By JULIE MINDA
There is a massive amount of data that providers generate in the delivery of health care, and much of that data is highly sensitive, personal information. A lot of the data is so valuable that third-party companies are willing to pay handsomely to access it.
Given these and other dynamics of the digital data environment, it is important, in the view of Michael Miller, SSM Health system vice president of mission and ethics, that all health care organizations be extremely careful about how they handle data.
In a webinar titled "Data and Ethics in Health Care," Miller said it is essential for Catholic health care organizations in particular to thoroughly vet and monitor all plans and implementations for data use from an ethical perspective.
Describing the value of health care data, Miller called it the "new oil" of today's digital environment — just as petroleum reserves promised untold wealth in the 1800s in the U.S., the troves of health care data that are being generated are hugely valuable today.
Health care systems and facilities must guard this precious commodity carefully, Miller said, including by understanding how data is collected, used and maintained at their organizations.
Miller's webinar on May 3 was an installment of "Emerging Topics in Catholic Health Care Ethics." That webinar series is sponsored by CHA, Georgetown University, Loyola University Chicago and Saint Louis University.
Common good for data use
Miller explained that ethical concerns around data use fall under the category of applied ethics. Some of the ethical principles that come into play have to do with respect for human dignity and considerations around the common good, as captured in the Ethical and Religious Directives for Catholic Health Care Services.
Miller noted that numerous organizations have been deliberating and delineating ethical concepts for data use in health care. The Vatican, for instance, issued in February 2020 a Rome Call for AI Ethics. That document puts forth high-level categories for evaluating the use of data, including reliability, transparency, inclusion, impartiality, security and privacy, and responsibility. Miller said the framework from the Vatican can be very useful for ministry organizations and others as they are making decisions around data use.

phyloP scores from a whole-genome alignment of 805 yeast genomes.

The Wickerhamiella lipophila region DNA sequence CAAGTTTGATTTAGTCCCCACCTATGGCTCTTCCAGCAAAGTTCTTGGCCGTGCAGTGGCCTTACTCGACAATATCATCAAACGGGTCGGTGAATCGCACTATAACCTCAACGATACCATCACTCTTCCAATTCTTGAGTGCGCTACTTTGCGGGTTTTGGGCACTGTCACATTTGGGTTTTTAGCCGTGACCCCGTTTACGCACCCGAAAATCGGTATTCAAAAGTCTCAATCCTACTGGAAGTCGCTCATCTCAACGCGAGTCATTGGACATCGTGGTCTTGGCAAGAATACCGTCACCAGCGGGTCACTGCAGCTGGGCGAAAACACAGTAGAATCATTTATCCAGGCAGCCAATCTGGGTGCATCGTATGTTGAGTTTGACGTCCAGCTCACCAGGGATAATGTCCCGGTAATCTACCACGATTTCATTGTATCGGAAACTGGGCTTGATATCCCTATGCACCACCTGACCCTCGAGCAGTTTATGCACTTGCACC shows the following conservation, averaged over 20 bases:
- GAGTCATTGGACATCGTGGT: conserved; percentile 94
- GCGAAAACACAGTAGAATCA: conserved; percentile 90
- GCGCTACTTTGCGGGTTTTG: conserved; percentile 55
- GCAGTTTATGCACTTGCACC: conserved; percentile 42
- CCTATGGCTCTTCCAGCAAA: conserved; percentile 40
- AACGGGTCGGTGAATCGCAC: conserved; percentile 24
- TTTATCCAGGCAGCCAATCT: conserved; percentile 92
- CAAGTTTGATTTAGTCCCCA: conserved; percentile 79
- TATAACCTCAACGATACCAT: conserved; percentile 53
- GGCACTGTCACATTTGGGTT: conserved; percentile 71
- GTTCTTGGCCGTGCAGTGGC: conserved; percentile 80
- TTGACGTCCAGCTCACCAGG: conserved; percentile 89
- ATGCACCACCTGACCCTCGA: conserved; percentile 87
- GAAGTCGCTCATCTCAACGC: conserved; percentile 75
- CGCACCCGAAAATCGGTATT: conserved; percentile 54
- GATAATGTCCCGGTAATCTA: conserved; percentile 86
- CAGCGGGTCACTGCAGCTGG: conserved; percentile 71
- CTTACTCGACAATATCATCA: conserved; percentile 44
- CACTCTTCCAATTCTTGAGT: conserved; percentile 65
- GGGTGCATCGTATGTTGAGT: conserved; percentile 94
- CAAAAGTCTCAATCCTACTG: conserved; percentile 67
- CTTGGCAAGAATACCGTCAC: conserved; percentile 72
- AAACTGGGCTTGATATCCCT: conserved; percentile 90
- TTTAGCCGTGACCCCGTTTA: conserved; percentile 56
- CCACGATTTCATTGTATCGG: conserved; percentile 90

Miller explained that there are many types of health care data, including structured data, which is specific, quantitative data points; unstructured data, which are clinical notes and other qualitative information; administrative data, which has to do with backend processes like coding and billing; patient-generated data such as that coming from Fitbits and other biometric trackers; population health data; and consumer data.
During the webinar, Miller elaborated on top areas of concern when it comes to health care data.
He described the great potential to monetize such data and the possible hazards of doing so. Data is a prized commodity because it can help organizations unlock clues to patient and consumer behavior. It can be very lucrative for the organizations that possess such data to sell it. Creating a revenue stream in this way can be of much interest to providers, and especially ones that are operating on tight margins. But, challenged Miller, under what parameters is it OK to fuel economic progress by extracting and selling data from patients? How does such activity either promote or hinder human flourishing?
Miller also described the "myth of big data," or the potentially false belief that the more data organizations have, the more problems they can solve with the data. Miller asked rhetorically what the purpose is of storing up data and whether data will be used in a way that is an appropriate reflection of who ministry providers are.